Kennedy's appeal rested in a combination of his concern and his credibility. He expressed outrage at the conditions of migrant camps and New York tenements. Yet he also had the inheritance of his experience as a prosecutor behind him and a reputation for "ruthlessness" that made him seem tough. After all, Kennedy came to national prominence by putting someone in jail (Jimmy Hoffa) and by being his brother's tough-guy campaign manager. Even his body language reinforced the image of toughness: flat stomach, 50-mile hikes, dives in the cold sea. No pear-shaped Stevenson egghead was he.

While Kennedy was in many ways a conventional politician willing to make the rubber-chicken rounds, he also had a penchant for blurting out unpopular things. When he did, he didn't speak the language of hidden agendas, as Wilson would suggest, but that of social responsibility.

In Indiana, Kennedy went before a group of medical students to talk of "intolerable conditions attributable ... to the neglect and indifference of men."

"When are you going to get the money for these federally subsidized programs you're talking about?" asked one student.

"From you," Kennedy shot back.

(Picture the same scene being replayed in the current campaign. Jackson: "From the Pentagon." Dukakis: "From better tax collection." Gephard: "From reductions in the trade imbalance.")

Kennedy also talked plainly about race, not couching his antipoverty appeals in the universal language of employment.

"Let me say something about the tone of these questions," he continued with the medical students. "I look around this room and I don't see many black faces who will become doctors.... You are the privileged ones here. It's easy to sit back and say it's the fault of the federal government, but it's our responsibility, too. It's our society, not just our government."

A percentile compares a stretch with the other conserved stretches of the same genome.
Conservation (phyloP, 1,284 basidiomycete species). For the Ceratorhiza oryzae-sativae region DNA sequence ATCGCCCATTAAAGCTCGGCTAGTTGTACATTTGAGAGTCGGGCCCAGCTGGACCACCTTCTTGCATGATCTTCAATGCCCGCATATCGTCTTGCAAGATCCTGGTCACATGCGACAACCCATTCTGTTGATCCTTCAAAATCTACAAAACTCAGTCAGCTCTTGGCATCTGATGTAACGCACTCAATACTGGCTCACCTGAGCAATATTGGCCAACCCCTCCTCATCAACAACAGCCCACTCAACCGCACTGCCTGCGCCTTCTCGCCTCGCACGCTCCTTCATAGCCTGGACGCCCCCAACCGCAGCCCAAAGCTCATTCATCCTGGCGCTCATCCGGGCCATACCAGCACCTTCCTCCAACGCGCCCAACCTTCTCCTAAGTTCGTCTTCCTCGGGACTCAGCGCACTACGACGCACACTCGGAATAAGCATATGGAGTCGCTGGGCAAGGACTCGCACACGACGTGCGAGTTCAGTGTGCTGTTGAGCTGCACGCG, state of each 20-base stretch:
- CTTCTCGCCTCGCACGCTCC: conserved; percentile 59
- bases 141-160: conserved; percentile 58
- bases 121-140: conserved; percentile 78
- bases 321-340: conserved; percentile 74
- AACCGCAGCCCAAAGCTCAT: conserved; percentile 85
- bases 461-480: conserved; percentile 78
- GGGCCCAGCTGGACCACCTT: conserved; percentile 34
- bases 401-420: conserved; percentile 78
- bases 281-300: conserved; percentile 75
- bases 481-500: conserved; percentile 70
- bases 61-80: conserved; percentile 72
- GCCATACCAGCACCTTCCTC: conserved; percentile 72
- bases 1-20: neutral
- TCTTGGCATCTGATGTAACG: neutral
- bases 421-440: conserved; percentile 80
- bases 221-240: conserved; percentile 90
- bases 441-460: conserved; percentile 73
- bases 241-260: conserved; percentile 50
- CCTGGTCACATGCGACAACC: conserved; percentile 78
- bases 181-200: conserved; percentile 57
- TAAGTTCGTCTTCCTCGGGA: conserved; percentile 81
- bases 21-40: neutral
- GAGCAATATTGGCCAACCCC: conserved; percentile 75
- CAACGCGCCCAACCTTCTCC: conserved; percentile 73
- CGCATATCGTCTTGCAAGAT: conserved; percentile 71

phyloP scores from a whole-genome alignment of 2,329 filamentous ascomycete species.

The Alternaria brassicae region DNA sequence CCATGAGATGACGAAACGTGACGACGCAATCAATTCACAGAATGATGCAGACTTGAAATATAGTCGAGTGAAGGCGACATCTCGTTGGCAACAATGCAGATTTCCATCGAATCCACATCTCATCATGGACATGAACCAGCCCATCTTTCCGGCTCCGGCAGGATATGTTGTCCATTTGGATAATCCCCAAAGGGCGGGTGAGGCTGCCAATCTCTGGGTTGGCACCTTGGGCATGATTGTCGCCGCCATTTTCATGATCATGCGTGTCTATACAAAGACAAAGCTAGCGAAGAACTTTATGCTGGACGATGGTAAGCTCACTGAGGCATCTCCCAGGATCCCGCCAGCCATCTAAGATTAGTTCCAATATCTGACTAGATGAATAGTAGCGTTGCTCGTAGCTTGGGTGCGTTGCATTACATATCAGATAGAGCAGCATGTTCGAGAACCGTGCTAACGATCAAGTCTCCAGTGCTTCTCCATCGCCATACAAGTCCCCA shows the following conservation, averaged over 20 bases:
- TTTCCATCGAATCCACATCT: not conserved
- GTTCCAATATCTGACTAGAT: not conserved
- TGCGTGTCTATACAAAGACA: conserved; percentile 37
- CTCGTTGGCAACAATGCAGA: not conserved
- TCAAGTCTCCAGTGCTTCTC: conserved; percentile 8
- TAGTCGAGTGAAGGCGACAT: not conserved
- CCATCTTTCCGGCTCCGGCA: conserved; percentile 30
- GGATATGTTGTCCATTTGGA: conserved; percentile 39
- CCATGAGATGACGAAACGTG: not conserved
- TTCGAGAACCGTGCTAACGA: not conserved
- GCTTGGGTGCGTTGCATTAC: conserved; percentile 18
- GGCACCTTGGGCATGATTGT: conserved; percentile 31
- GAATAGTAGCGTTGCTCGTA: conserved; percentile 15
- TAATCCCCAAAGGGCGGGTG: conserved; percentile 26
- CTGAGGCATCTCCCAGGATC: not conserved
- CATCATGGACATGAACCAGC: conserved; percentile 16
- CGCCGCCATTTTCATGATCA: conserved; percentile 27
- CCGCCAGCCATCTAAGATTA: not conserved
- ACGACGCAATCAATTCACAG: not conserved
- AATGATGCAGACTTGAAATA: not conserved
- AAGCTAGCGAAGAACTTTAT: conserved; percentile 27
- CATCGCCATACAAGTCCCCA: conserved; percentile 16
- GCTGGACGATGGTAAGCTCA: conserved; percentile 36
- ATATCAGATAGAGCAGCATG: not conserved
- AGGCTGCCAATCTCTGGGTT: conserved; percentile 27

Heard any candidates saying that to the AMA recently? During the same campaign, Kennedy began a breakfast meeting with 150 women in Terre Haute with a typical glad-to-be-here speech. By the end, irked at their complacency, he spoke what was on his mind. "I am stunned," he said, "by the lack of awareness of the rest of us toward [the poor] and their problems."

Kennedy didn't save his challenges for medical students or the ladies of the garden club. When he went to Watts, he talked not just about racial injustice, but about law and order too. "I tell you here in California the same thing I told those in Alabama with whom I talked," he said. "The gulf between our people will not be bridged by those who preach violence, or by those who burn and loot ... such anarchy is intolerable."

Similarly, when Kennedy unveiled his antipoverty program in Bedford Stuyvesant, he again invoked the lanaguage of values and responsibility. He brought a formidable phalanx of Establishment support with him. I.M. Pei helped with the neighborhood design; IBM relocated a plant and offered jobs. But in talking to the residents, Kennedy stressed that the responsibility for community uplift remained their own. "Only you can mobilize the workers, enlist the young people in training programs, induce others to continue or resume their education...." he said. "Always there will be work--ceaseless, untiring effrt."

What the current presidential campaign needs is someone willing to say similar things--to challenge the complacent middle American to help the underclass while challenging the underclass to help itself.

Jesse Jackson sometimes comes close. He deserves credit for his fire and for his willingness to tell inner-city kids to study and avoid drugs and pregnancy. But there's also the scent of the demagogues about him, whether in rushing off to the "Today Show" with Maritin Luther King's blood on his shirt or etting off to the latest world hot spot. and his racist remarks call his own values into question, and leave him unable to speak to the exliberals who have floated off in the Reagan tide and need to be pulled back ashore.

While the candidates duck the challenge, Lafeyette Walton waits.
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Author:DeParle, Jason
Publication:Washington Monthly
Article Type:Book Review
Date:Mar 1, 1988
Previous Article:The Life of the Party: Democratic Prospects in 1988 and Beyond.